Once in a long while my good Friend Brent (Corsair Nut) gets to spend some time in San Diego. We’ve been friends since we were kids as his dad used to work for my dad at one point in the shop. I have memories of him, his brother and I running around the back of the shop just doing what kids do. We reconnected about 10 or so years ago and pretty much picked up where we left off! So when he’s in town, there’s always some RC madness going on whether sporadic fly days or projects and it’s great! We’re always encouraging and pushing each other to go for that next project or running ideas off of each other on builds, etc. One thing about Brent, he is a master when it comes to working with foam and he’s shown me a lot of the techniques that I’ve been sharing with you. So, when he mentioned he was coming to town, we talked about teaming up on a quick Ultra Micro (UMX) jet. The subject? The A-5 Vigilante.
We actually planned this project (including sizing some drawings!) over a year ago on one of his previous trips. For me, I have always had this airplane in mind for a build as the proportions are perfect for an RC subject. It has a big wing, big tails and a nice wide fuselage which means good flying characteristics. For a big bird, landing gear are kind of an issue (they always are!), but for a UMX bird like this, that’s no matter. Fixed gear chicken legs here we come!
BTW, I have included the templates for the build further down in the article (no instructions), so if you’d like to give building one a shot, do it!
Now, I can’t say I was a huge help in the building process since our schedules really didn’t line up very well for the week he was here. Add to that that I was a hand down based on abroken finger I was 3 weeks into resulting from an ice hockey injury. I was fresh out of a cast but had a removable splint and couldn’t grip anything very well still even without theContinue reading →
With the advent of “Star Wars: Rogue One” being in theaters for a while and the announcement of the Episode 8 title of “Star Wars: The Last Jedi,” I thought it would be fun to do a little Star Wars build with the kids…and since that meant doing a video, they were all in! As a plastic model build, Star Wars models are really fun because anything goes and they always look best just dirty and weathered to the hilt. So, for Christmas, I gave the kids (along with myself ;)) a model from one of the original Star Wars trilogy, a 1/72 scale X-Wing to my daughter, a 1/48 scale Snowspeeder to me, and a 1/48 scale AT-ST Walker to my son. We actually started these over Christmas time, but things got a little crazy and so the builds took a little longer than initially planned. They were scattered, quite literally, across my work bench for a number of weeks!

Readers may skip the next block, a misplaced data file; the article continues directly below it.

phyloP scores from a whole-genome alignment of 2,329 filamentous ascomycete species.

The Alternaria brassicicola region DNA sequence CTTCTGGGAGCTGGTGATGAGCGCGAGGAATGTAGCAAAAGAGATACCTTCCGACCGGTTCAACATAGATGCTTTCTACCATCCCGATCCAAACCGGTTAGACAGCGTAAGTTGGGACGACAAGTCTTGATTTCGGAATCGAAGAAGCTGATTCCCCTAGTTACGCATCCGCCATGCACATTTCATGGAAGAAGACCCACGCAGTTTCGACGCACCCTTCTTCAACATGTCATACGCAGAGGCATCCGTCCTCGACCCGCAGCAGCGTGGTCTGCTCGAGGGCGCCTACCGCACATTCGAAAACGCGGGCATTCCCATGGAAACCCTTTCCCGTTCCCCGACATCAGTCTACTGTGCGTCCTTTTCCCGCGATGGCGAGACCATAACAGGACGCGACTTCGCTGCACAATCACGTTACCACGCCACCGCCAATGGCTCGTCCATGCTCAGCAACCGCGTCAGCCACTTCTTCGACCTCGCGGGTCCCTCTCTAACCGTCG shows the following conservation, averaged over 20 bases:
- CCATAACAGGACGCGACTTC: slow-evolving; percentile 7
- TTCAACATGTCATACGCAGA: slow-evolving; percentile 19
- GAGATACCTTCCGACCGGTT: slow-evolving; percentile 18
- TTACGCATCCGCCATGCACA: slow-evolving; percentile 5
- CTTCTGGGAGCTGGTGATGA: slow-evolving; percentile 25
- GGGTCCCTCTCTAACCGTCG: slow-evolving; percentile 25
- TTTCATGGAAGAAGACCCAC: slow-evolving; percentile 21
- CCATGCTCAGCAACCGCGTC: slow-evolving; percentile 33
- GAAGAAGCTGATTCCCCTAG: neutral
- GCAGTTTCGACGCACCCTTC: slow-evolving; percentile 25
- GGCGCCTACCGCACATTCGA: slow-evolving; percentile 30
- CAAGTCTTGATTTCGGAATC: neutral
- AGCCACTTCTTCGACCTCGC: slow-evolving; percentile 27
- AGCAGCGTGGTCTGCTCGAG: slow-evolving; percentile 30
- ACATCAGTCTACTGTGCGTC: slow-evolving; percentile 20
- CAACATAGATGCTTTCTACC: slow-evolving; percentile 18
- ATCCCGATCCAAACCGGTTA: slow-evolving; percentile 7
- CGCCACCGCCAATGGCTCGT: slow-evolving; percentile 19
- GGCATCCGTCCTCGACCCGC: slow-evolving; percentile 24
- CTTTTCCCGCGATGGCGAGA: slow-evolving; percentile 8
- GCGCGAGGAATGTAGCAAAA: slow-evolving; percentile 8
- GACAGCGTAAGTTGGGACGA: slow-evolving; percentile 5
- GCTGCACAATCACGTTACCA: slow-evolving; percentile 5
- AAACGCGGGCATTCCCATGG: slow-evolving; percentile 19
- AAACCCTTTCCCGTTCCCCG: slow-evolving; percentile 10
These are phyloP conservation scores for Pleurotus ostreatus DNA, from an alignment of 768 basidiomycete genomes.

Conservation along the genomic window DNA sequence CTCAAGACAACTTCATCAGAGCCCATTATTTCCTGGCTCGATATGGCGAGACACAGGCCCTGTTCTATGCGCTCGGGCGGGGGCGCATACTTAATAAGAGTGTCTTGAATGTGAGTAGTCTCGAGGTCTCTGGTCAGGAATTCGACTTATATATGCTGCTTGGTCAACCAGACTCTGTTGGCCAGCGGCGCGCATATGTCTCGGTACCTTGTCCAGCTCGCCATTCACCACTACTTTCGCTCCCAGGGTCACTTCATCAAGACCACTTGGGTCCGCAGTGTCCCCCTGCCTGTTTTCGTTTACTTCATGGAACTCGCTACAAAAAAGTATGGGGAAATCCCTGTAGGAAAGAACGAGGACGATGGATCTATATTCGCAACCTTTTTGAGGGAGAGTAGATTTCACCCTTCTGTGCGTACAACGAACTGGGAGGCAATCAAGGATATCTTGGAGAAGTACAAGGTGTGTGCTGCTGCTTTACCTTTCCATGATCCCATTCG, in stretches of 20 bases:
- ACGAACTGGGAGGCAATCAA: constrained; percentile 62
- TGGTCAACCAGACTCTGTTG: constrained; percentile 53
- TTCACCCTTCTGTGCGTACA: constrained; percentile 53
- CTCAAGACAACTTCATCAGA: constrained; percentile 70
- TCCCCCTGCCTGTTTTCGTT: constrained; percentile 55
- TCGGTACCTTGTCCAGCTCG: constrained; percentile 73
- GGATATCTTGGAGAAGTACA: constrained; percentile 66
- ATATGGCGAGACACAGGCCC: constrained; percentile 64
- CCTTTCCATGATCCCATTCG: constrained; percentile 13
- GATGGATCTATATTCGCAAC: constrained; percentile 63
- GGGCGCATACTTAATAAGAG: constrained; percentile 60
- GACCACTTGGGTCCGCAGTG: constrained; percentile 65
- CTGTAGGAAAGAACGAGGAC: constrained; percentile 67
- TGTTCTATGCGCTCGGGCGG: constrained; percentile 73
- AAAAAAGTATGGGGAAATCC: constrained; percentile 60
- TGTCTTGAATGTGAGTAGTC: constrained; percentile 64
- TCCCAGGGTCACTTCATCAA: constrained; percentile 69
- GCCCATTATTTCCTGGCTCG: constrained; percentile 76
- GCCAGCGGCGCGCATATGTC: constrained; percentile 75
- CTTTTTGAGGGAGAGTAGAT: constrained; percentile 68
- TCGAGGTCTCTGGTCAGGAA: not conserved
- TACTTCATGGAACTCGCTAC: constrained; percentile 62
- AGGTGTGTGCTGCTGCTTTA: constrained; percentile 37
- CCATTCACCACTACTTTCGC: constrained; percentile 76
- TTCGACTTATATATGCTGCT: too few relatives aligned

As far as the kits, they are made by Bandai and they have a whole series of Star Wars kits. They are of a “press fit” design which means, no glue, but they don’t snap together either, so if you happen to mess something up, you’re able to pull things apart. However, there remains sufficient friction that everything holds together tightly. In fact, the engineering behind it is excellent and the fit is pretty killer. The other thing is, everything is molded in color. So, there are multiple sprues of different colors and in building the models, the different colored parts fill out the appropriate colors on the model. They also include stickers and water transfer decals that finish out the rest of the colors, so depending on which way you want to go you can choose either one (I went for decals, my kids went for stickers). Given all of the different colored sprues, it meant that there were quite a fewContinue reading →
When January rolls around, that always means it’s AMA Expo time! It’s hard to believe that’s it’s actually been a year already since the last show. Every year the expo is held at the Ontario Convention Center and features a bunch of vendors and manufacturers in the RC industry so it’s always an interesting show to head to. It’s more than that though. The RC community is like a family, so the show feels almost like a reunion as I get a chance to catch up with friends that I don’t get to see but just once or twice a year plus meeting new friends too.
This year, I was honored to be asked by the AMA to be one of the presenters for the show. Truth be told, when the AMA asked me to speak at the show, I was humbled by the opportunity. I’ve been coming to this show since I was a kid and as I mentioned in my article about this show last year, I even met my wife at this show 15 years ago if you can even believe that! But, to share the presenters stage with so many amazing people is something I never imagined truthfully. The AMA was cool enough to video and provide my presentation to post on my YouTube channel, so here it is in case you missed it!Continue reading →